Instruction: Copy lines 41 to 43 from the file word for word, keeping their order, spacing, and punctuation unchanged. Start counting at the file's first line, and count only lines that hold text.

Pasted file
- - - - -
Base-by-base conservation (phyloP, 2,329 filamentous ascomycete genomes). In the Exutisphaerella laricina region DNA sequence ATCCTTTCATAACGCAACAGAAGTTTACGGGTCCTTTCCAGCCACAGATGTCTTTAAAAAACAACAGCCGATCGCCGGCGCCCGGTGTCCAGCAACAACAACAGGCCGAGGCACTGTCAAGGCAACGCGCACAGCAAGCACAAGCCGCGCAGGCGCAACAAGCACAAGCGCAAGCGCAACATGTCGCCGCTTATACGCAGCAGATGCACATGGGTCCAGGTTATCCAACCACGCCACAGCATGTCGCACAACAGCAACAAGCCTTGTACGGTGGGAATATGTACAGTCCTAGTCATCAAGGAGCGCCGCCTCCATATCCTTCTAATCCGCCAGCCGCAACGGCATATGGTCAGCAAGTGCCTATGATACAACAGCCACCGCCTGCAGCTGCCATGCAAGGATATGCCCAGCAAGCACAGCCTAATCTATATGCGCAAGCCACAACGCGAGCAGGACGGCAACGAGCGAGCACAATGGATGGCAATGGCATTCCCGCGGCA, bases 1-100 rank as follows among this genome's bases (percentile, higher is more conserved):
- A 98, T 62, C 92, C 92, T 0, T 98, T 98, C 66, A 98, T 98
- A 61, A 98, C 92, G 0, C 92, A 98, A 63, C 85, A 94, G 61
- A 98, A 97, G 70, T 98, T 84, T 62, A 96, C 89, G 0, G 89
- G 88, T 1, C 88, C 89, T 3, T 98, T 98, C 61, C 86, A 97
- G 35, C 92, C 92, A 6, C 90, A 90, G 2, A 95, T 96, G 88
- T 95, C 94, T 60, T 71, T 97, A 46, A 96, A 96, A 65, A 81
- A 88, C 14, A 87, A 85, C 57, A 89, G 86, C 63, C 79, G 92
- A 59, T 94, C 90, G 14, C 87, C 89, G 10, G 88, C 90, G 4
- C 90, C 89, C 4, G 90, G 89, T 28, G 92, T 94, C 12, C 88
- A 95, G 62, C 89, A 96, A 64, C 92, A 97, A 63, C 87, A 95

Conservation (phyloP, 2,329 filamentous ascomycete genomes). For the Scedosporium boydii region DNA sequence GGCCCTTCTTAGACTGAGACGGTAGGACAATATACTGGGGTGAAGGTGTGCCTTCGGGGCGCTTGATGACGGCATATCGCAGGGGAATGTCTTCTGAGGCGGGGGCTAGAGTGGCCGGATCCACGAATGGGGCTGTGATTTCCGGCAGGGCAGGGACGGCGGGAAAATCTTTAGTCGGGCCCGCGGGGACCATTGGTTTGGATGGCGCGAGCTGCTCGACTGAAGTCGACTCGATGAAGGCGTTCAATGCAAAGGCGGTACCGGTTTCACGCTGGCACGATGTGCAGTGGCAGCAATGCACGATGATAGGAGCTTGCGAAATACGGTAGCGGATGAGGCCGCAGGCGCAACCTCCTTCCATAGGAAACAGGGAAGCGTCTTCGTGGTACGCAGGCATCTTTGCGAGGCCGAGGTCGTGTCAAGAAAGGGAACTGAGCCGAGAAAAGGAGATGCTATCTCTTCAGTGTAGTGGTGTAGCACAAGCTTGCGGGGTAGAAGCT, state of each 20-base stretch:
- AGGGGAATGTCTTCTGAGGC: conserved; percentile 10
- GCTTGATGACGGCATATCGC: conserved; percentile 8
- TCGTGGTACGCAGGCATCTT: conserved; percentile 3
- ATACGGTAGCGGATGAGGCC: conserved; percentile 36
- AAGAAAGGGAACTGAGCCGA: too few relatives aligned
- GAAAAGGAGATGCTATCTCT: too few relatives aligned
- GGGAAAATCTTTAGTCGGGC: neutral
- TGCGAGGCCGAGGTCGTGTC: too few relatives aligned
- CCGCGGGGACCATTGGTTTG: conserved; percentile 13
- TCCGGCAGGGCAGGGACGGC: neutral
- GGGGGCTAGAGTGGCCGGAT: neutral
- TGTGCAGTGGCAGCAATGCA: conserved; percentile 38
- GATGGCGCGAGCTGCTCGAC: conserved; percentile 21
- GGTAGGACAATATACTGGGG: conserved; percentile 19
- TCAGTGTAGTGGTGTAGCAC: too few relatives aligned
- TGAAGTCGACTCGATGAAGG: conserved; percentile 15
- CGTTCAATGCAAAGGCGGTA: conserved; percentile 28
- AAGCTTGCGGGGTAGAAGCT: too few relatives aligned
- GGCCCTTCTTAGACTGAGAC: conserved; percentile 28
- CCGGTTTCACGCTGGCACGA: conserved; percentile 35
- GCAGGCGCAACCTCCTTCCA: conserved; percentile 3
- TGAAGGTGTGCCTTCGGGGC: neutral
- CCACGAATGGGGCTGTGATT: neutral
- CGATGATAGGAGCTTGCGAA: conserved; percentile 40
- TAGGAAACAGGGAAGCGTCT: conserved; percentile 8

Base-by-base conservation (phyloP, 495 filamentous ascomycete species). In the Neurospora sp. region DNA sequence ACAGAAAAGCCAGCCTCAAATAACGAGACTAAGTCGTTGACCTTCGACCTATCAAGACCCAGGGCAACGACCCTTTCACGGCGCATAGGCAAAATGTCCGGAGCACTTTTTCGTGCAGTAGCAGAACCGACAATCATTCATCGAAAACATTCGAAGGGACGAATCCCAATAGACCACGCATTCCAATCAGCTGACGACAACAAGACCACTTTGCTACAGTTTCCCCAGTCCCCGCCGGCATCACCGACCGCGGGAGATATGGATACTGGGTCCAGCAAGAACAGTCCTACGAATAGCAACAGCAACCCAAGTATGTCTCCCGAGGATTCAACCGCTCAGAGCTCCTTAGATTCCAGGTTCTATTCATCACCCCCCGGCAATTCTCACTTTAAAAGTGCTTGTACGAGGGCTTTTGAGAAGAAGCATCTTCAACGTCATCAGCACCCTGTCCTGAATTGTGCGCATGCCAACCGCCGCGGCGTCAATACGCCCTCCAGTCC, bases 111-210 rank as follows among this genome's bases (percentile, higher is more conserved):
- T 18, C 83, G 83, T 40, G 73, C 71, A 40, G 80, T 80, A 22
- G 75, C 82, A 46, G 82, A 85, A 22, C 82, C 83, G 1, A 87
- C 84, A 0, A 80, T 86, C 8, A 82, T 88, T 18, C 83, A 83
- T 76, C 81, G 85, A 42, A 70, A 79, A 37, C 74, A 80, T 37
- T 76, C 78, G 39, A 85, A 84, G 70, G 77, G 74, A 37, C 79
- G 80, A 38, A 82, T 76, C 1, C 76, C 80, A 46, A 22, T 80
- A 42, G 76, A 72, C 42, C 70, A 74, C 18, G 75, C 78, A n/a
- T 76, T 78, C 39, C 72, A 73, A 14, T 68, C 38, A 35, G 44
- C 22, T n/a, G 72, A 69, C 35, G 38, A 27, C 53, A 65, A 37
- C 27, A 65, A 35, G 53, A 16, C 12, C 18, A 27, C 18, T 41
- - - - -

- C 84, A 0, A 80, T 86, C 8, A 82, T 88, T 18, C 83, A 83
- T 76, C 81, G 85, A 42, A 70, A 79, A 37, C 74, A 80, T 37
- T 76, C 78, G 39, A 85, A 84, G 70, G 77, G 74, A 37, C 79